Medicare seems to be proceeding cautiously with telemedicine. Traditional Medicare reimburses healthcare providers for 37 services in specific circumstances when they are delivered using telemedicine, which is defined by the Medicare Learning Network as “an interactive audio and video telecommunications system that permits real-time communication between you … and the beneficiary.” These services range from consultations to education and training sessions to psychotherapy and smoking cessation programs.
Employer groups, on the other hand, are embracing telehealth benefits. Typical telehealth services are accessible 24/7 via smart phone, tablet, computer, or telephone. A recent article in CFO Magazine discusses the results of the latest Mercer National Survey of Employer-Sponsored Health Plans. Here are the highlights:
- Nearly 60% of employers offered telehealth benefits in 2016. Nearly four times as many as (16%) offered them in 2014 and double the percentage (30%) that offered them in 2015.
- Three-quarters of employers that offer telehealth share in the cost of each visit by offering plans with visit copays of $25 vs. the retail cost of a telehealth visit of $40.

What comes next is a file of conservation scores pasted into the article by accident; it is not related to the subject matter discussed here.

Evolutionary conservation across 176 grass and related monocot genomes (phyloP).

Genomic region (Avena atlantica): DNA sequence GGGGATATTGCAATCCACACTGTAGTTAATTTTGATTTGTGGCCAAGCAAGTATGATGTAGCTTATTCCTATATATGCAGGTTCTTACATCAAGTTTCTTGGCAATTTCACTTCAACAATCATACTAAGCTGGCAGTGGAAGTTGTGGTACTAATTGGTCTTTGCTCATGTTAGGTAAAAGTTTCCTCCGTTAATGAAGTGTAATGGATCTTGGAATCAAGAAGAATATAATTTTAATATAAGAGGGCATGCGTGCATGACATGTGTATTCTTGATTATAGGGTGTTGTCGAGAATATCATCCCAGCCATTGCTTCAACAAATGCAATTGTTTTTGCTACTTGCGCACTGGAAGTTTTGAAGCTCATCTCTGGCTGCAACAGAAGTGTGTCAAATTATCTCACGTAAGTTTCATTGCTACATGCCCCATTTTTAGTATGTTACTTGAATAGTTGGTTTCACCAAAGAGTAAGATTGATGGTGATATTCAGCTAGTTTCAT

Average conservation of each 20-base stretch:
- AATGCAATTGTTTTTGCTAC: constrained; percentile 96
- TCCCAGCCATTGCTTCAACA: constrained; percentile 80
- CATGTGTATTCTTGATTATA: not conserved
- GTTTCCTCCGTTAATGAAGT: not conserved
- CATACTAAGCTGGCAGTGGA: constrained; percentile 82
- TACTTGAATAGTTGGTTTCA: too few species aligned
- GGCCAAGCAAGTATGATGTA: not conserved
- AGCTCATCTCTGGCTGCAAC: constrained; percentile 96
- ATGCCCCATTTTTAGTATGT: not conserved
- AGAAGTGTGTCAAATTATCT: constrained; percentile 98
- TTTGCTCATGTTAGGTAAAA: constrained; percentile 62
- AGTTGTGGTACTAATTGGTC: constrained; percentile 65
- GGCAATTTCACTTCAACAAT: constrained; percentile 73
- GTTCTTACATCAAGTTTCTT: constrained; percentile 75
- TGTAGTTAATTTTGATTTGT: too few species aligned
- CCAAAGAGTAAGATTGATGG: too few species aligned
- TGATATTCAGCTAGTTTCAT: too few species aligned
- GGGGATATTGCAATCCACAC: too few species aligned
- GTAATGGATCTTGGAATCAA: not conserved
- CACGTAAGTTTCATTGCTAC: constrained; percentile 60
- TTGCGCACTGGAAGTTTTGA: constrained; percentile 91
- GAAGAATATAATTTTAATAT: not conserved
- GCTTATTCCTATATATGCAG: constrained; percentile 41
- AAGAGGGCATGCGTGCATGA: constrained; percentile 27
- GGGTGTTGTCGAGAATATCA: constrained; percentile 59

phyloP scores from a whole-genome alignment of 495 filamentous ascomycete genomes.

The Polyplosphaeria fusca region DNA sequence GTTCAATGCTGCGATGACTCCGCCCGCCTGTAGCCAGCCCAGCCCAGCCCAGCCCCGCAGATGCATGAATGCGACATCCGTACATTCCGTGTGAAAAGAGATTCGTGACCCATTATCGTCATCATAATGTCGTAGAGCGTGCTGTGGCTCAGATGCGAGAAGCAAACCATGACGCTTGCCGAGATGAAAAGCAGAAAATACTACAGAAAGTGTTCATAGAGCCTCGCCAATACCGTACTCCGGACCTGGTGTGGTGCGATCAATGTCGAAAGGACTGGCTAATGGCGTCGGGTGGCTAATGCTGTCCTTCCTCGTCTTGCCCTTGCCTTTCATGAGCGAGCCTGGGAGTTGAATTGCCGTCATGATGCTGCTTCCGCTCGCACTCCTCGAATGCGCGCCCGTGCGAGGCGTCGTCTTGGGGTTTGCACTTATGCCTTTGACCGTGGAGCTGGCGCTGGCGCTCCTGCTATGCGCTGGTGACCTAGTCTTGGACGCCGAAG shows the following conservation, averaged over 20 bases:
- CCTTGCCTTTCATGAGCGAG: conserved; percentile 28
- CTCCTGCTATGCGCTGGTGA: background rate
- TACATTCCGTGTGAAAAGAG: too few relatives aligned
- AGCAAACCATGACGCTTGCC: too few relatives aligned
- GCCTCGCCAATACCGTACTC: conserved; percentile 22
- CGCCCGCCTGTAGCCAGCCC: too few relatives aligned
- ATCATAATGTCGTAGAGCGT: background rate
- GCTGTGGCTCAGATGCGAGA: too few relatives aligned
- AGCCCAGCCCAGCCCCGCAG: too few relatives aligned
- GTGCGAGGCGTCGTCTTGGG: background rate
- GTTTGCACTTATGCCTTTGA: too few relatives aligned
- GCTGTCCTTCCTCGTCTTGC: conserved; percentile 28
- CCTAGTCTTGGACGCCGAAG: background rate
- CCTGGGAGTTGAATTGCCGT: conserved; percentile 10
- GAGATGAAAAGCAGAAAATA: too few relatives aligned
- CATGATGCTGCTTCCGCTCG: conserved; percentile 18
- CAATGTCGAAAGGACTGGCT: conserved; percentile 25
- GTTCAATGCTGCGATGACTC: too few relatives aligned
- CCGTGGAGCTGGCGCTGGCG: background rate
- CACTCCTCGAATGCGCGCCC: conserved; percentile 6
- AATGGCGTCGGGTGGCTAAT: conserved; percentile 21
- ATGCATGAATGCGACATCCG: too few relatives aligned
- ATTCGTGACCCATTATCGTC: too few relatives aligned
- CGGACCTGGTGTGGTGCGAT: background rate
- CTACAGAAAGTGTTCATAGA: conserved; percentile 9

- More than one-quarter (28%) of large employers that offer telehealth also offer cost transparency tools to help employees make cost-effective choices.
This strong interest in telehealth is another method to help employees better manage their healthcare costs. As more and more workers (29% in 2016 vs. 25% in 2015) have high-deductible health plans, they are looking for lower-cost alternatives to access care.
Retail Clinics and Telehealth Services Stretch Networks
Narrow networks are more common each year. Members report longer appointment wait times in HMO networks and other networks that have gatekeepers. And in open access narrow networks there are fewer available providers requiring many members to change doctors when they first join the plan and change again as doctors move in and out of the networks.
Employee Benefit News (registration required) noted that “82% of respondents [to the Mercer survey] cover visits to a retail clinic as another lower-cost and convenient option for their health plan members. Such a visit typically costs about $60 before the annual deductible is met.” With lower costs and convenient hours, many people find that these clinics, like telehealth services, are a good option to supplement plans with narrow networks.
Telehealth services also enable faster communication with a primary care doctor, shorter wait times, and no travel time when compared to an ER or urgent care center visit.
Has telehealth become a viable substitute for in-office care for your members? How are you using telehealth services to expand your network?